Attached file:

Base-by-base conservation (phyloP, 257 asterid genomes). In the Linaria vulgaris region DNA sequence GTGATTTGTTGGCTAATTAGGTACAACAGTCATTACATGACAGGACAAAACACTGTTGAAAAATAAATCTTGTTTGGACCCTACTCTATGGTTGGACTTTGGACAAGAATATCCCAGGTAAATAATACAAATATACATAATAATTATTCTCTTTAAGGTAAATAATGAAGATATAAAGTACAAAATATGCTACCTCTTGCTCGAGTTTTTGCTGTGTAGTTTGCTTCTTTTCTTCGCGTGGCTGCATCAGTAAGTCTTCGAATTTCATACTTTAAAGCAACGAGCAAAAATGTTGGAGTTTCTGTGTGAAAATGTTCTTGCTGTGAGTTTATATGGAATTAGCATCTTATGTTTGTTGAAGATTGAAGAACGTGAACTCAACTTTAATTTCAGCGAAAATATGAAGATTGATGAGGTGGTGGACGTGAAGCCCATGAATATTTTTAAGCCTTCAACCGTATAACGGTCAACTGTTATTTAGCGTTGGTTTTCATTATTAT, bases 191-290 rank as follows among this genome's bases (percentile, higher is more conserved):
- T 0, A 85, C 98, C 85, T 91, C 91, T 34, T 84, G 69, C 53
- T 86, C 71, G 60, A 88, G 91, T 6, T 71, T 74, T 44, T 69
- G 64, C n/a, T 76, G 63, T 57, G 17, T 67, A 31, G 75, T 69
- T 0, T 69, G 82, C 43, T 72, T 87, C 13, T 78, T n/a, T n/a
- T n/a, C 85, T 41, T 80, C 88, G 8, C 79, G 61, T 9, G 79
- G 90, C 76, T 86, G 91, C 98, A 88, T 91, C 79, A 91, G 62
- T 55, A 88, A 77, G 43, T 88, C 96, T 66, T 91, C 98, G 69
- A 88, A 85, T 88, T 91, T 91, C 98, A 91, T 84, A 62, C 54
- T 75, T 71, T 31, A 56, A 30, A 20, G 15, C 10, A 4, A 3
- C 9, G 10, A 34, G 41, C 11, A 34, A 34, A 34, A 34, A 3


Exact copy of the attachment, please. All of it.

Base-by-base conservation (phyloP, 257 asterid genomes). In the Linaria vulgaris region DNA sequence GTGATTTGTTGGCTAATTAGGTACAACAGTCATTACATGACAGGACAAAACACTGTTGAAAAATAAATCTTGTTTGGACCCTACTCTATGGTTGGACTTTGGACAAGAATATCCCAGGTAAATAATACAAATATACATAATAATTATTCTCTTTAAGGTAAATAATGAAGATATAAAGTACAAAATATGCTACCTCTTGCTCGAGTTTTTGCTGTGTAGTTTGCTTCTTTTCTTCGCGTGGCTGCATCAGTAAGTCTTCGAATTTCATACTTTAAAGCAACGAGCAAAAATGTTGGAGTTTCTGTGTGAAAATGTTCTTGCTGTGAGTTTATATGGAATTAGCATCTTATGTTTGTTGAAGATTGAAGAACGTGAACTCAACTTTAATTTCAGCGAAAATATGAAGATTGATGAGGTGGTGGACGTGAAGCCCATGAATATTTTTAAGCCTTCAACCGTATAACGGTCAACTGTTATTTAGCGTTGGTTTTCATTATTAT, bases 191-290 rank as follows among this genome's bases (percentile, higher is more conserved):
- T 0, A 85, C 98, C 85, T 91, C 91, T 34, T 84, G 69, C 53
- T 86, C 71, G 60, A 88, G 91, T 6, T 71, T 74, T 44, T 69
- G 64, C n/a, T 76, G 63, T 57, G 17, T 67, A 31, G 75, T 69
- T 0, T 69, G 82, C 43, T 72, T 87, C 13, T 78, T n/a, T n/a
- T n/a, C 85, T 41, T 80, C 88, G 8, C 79, G 61, T 9, G 79
- G 90, C 76, T 86, G 91, C 98, A 88, T 91, C 79, A 91, G 62
- T 55, A 88, A 77, G 43, T 88, C 96, T 66, T 91, C 98, G 69
- A 88, A 85, T 88, T 91, T 91, C 98, A 91, T 84, A 62, C 54
- T 75, T 71, T 31, A 56, A 30, A 20, G 15, C 10, A 4, A 3
- C 9, G 10, A 34, G 41, C 11, A 34, A 34, A 34, A 34, A 3